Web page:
Last updated on March 9th, 2023 at 02:26 pm
A new contract to promote the safe transfer of personal data of EU people to the United States may not enter into force in time to prevent a suspension of Facebook’s transatlantic data flows, according to the US company’s top European regulator on March 7.
Facebook’s owner, Meta, declined to comment on the likely timing of the regulator’s decision or the new pact’s entrance into place, despite its warning that a shutdown might compel it to discontinue Facebook services in Europe.
European Union authorities, lead by Ireland’s Data Protection Commissioner (DPC) Helen Dixon, are completing a ban on the legal instrument Facebook uses to transmit European user data due to concerns that U.S. spy agencies could gain access to them.
In an interview, Dixon stated that the restriction might go into effect by mid-May, although a new EU-US data protection agreement that would serve as an alternative basis for the transfers could take longer.
“There is undoubtedly a possibility for that. More than likely, I would say,” said Dixon, who is the chief European regulator for U.S. technology companies such as Apple, Google, and Twitter, whose regional offices are located in Ireland.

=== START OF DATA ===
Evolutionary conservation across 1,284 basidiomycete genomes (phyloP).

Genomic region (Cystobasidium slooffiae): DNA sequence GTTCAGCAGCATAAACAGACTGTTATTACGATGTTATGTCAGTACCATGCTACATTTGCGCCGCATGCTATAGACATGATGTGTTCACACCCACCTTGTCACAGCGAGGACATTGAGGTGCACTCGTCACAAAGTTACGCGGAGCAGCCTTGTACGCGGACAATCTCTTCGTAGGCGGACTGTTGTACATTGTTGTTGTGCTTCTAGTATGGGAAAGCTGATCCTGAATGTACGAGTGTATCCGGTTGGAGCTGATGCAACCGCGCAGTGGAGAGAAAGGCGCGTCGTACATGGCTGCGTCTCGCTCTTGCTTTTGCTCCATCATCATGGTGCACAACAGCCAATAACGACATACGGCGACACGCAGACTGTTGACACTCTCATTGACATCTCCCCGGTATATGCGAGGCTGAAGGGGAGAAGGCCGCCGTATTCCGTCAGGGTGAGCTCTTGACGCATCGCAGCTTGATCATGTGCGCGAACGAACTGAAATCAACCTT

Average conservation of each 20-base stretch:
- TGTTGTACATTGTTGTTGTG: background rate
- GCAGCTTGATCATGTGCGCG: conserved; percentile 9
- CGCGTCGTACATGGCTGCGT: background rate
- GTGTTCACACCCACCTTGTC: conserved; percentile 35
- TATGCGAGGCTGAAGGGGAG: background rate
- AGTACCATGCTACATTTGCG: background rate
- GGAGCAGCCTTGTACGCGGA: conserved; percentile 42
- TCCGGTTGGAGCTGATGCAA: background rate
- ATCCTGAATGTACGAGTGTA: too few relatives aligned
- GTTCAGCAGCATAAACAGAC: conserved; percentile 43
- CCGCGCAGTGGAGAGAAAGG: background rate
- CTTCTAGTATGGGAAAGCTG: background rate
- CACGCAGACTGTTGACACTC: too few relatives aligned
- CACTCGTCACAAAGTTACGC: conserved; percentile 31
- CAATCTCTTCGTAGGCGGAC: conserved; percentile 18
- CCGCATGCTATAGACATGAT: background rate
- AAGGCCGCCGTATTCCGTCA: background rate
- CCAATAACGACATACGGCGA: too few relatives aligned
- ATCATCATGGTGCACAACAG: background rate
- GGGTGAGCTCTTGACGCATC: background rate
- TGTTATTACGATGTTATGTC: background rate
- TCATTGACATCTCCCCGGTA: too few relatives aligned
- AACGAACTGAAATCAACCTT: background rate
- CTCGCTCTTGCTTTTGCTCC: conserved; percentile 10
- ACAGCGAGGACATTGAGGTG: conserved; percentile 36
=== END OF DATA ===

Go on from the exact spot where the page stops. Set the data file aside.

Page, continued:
“Their timelines might be quite close, or the DPC’s suspension order could take effect beforehand,” Dixon told Reuters. Things are nearing their conclusion.
The suspension may set a precedent for other companies. Other European regulators must approve it by April 13, after which Dixon will have an additional month to give a judgement.
A representative for Meta stated that the firm “welcomes the work achieved by policymakers to ensure the continuing movement of data across borders and awaits the regulator’s ultimate conclusion on this topic.”
The new EU-US framework, which intends to provide EU residents with the same level of data protection as European law, may be ready by the summer, according to officials. Dixon stated, “They are still talking about July.”
It is anticipated to be challenged in court by critics who believe it is insufficient. EU’s highest court invalidated Safe Harbor and Privacy Shield, two earlier US-EU agreements.
Dixon stated that she and her fellow regulators were optimistic about the new agreement, and the European Commission was sure that it would withstand legal scrutiny.
Opponents, such as Max Schrems, a privacy advocate, have accused Dixon and her office of being under-resourced and overly lenient, an accusation she has refuted.
Dixon, whose office imposed nearly 1 billion euros in fines last year – over two-thirds of the fines levied in the EU and Britain combined last year – stated, “We are really finding our stride and working quickly.”
She stated that the organization is currently working on 22 international lawsuits, including those against Google, Meta, and TikTok, after concluding 17 cases last year.
It intends to boost its workforce to approximately 250 this year, up from 200 in 2015 and 27 when Dixon joined the company in 2014.